Monday, July 30, 2007

Fuel for thought

As some of you may know, I've been involved in developing an Algae-based cellulosic ethanol plant in our region. Let me be clear at the outset: cellulosic ethanol is only a stop-gap. It can only provide a percentage of our liquid fuel needs. But it can reduce our dependence on petroleum by whatever percentage that is developed, and it's well worth doing. What makes ethanol so controversial is that current production is predominantly corn based, which has a major impact on food supply. Algae based ethanol doesn't present that problem, which is why I've been working on it.

But as I've expanded my research, I'm now working on a different idea: Butanol. As you can see in the diagram above, Butanol closely matches gasoline in BTU's and octane. It can be used to fuel current gasoline engines without any modification or blending.

Butanol has many superior properties as an alternative fuel when compared to ethanol. These include:

  • Higher energy content (110,000 Btu’s per gallon for butanol vs. 84,000 Btu per gallon for ethanol). Gasoline contains about 115,000 Btu’s per gallon.
  • Butanol is six times less “evaporative” than ethanol and 13.5 times less evaporative than gasoline, making it safer to use as an oxygenate in Arizona, California and other states, thereby eliminating the need for very special blends during the summer and winter months.
  • Butanol can be shipped through existing fuel pipelines where ethanol must be transported via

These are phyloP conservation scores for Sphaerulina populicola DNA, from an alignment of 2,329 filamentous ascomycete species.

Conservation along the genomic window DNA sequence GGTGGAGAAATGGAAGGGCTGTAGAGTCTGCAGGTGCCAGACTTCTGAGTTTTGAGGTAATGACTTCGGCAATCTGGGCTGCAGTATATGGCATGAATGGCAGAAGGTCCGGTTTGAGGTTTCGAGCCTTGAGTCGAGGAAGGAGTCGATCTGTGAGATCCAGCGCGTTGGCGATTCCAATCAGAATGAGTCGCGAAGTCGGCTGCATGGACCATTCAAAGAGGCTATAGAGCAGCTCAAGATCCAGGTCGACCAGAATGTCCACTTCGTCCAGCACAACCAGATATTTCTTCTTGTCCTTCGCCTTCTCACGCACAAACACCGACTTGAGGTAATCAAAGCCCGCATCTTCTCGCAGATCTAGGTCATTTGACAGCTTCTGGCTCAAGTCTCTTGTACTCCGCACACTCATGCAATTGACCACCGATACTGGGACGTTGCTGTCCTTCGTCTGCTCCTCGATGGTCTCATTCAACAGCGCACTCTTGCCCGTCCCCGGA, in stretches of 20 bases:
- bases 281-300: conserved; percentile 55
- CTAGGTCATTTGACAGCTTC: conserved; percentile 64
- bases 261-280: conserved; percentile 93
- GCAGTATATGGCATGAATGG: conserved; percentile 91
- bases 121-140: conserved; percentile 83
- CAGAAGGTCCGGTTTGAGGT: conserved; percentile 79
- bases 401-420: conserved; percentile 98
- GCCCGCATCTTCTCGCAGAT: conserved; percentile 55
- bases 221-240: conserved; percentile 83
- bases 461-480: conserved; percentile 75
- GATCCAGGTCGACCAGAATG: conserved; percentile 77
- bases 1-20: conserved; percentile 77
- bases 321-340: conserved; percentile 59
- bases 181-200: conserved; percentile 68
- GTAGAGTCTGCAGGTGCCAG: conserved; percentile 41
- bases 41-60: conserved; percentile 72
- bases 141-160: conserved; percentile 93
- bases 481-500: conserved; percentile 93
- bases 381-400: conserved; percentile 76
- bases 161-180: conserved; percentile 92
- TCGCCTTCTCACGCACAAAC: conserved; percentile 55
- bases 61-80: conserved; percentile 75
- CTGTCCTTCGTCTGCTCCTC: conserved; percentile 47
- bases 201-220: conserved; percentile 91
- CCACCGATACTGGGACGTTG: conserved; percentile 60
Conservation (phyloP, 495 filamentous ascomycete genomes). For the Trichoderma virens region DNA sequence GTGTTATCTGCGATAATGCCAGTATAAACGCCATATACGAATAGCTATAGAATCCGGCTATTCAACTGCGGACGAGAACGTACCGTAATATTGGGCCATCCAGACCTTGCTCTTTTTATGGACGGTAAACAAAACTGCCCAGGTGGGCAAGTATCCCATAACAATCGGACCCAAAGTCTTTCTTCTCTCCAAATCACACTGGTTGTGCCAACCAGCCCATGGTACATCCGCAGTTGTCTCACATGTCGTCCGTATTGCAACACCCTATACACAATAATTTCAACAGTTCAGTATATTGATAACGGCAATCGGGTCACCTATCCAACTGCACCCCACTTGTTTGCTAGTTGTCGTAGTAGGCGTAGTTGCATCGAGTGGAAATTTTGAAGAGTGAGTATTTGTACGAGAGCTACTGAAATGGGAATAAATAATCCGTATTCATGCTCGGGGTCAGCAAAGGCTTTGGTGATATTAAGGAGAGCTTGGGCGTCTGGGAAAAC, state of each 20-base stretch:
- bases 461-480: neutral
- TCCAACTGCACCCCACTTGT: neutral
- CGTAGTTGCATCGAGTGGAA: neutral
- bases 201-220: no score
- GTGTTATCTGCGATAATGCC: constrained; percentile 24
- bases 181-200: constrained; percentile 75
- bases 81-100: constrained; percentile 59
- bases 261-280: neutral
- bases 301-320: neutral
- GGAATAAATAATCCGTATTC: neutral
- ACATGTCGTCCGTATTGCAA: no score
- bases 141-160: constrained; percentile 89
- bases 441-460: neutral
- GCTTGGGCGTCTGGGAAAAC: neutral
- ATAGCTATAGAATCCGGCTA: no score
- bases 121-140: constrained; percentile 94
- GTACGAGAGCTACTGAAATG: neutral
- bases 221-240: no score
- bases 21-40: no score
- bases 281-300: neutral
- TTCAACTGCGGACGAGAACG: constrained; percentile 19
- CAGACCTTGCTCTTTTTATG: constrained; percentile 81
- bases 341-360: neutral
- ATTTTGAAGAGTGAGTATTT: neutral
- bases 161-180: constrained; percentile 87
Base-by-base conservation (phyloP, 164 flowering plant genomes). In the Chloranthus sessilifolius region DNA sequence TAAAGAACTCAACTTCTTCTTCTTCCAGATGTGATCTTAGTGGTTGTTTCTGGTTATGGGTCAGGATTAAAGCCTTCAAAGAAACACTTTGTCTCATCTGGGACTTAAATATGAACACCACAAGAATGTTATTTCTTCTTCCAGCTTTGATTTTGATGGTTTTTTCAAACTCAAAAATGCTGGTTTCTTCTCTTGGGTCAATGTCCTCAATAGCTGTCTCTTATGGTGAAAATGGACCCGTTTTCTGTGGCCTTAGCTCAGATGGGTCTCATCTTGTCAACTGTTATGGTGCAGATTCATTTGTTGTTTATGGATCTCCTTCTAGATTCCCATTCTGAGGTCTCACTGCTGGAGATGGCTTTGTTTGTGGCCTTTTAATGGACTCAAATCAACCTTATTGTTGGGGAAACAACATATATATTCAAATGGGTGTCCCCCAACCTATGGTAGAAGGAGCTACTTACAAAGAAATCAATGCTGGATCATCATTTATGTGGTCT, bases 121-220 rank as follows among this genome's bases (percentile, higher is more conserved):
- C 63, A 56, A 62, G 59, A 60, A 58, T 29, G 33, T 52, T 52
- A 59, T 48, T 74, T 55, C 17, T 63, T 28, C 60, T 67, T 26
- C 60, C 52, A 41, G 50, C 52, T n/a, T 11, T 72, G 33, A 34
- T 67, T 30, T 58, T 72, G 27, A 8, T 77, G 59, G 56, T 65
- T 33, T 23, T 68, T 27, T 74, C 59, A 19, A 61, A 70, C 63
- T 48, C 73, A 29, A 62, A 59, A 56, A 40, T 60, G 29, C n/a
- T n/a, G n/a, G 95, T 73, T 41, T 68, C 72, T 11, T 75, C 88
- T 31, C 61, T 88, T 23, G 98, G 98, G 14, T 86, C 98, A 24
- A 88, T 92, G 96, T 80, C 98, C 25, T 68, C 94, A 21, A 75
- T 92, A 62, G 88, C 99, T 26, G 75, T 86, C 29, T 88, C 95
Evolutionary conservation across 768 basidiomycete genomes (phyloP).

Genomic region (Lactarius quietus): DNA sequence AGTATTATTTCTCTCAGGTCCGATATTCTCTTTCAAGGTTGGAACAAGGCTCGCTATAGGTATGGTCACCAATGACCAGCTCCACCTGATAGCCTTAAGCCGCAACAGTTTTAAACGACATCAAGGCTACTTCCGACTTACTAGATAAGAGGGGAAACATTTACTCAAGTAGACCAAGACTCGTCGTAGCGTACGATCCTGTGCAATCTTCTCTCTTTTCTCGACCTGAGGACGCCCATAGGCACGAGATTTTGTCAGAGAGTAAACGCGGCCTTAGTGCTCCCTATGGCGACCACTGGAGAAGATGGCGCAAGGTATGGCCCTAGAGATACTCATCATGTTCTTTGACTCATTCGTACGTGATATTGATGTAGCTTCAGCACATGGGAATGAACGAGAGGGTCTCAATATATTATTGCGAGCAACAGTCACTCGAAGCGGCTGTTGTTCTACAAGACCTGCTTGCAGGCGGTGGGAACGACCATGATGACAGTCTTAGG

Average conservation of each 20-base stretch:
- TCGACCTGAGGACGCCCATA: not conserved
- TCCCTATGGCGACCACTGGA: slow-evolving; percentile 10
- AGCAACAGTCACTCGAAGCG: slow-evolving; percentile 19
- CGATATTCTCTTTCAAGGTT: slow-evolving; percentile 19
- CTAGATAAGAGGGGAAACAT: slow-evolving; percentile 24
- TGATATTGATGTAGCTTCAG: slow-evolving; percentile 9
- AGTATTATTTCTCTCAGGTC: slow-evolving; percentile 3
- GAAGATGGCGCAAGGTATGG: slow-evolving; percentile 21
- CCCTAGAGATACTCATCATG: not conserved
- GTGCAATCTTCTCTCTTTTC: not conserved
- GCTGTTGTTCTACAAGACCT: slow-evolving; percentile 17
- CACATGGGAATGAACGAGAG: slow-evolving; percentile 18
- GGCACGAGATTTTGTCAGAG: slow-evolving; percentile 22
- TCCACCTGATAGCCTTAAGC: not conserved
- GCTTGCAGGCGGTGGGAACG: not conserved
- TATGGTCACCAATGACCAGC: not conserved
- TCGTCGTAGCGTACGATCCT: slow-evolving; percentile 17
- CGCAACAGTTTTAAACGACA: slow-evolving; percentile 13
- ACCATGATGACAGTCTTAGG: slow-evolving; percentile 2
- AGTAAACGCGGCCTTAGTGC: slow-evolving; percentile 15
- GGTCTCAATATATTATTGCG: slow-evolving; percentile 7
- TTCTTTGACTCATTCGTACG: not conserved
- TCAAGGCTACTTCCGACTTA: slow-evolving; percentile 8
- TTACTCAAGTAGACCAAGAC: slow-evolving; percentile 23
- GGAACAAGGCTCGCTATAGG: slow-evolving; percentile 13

rail, barge or truck
  • Butanol can be used as a replacement for gasoline gallon for gallon e.g. 100%, or any other percentage. Ethanol can only be used as an additive to gasoline up to about 85% and then only after significant modifications to the engine. Worldwide 10% ethanol blends predominate.

The main challenge is to produce it at a cost that is economically competitive. Currently Butanol costs about $3.70 per gallon (although that is based on using corn as the source stock). If more efficient enzymatic fermentation of algae can be developed, that cost could be greatly reduced.

One indication of the potential for Butanol is that the oil company BP is putting $500 million into an experimental Butanol plant: If a major oil company is spending that much money on it, there's a good amount of potential.

So I'm busy doing more research. I aced biochemistry in college, but I'm no biochemist so it's slow going.

Your thoughts?


whig said...

What are the environmental impacts of Butanol?

whig said...

Is the low vapor pressure good or bad?

pygalgia said...

LVP is good, as it allows safer transportation. Enviormentally, the CO2 reduction is only about 2-3%, so it's far from ideal. I should have added that in the long term we need to move beyond internal combustion based transportation, but if we're looking for ways to reduce petroleum dependance in the short term then Butanol has a lot of potential.

SweaterMan said...

Wikipedia has a good low-level background:

Jess Wundrun said...

What is the source of the algae?

pygalgia said...

Grown in ponds, and used to sequestor the co2 from the distillattion. We're planning roughly 250 acres.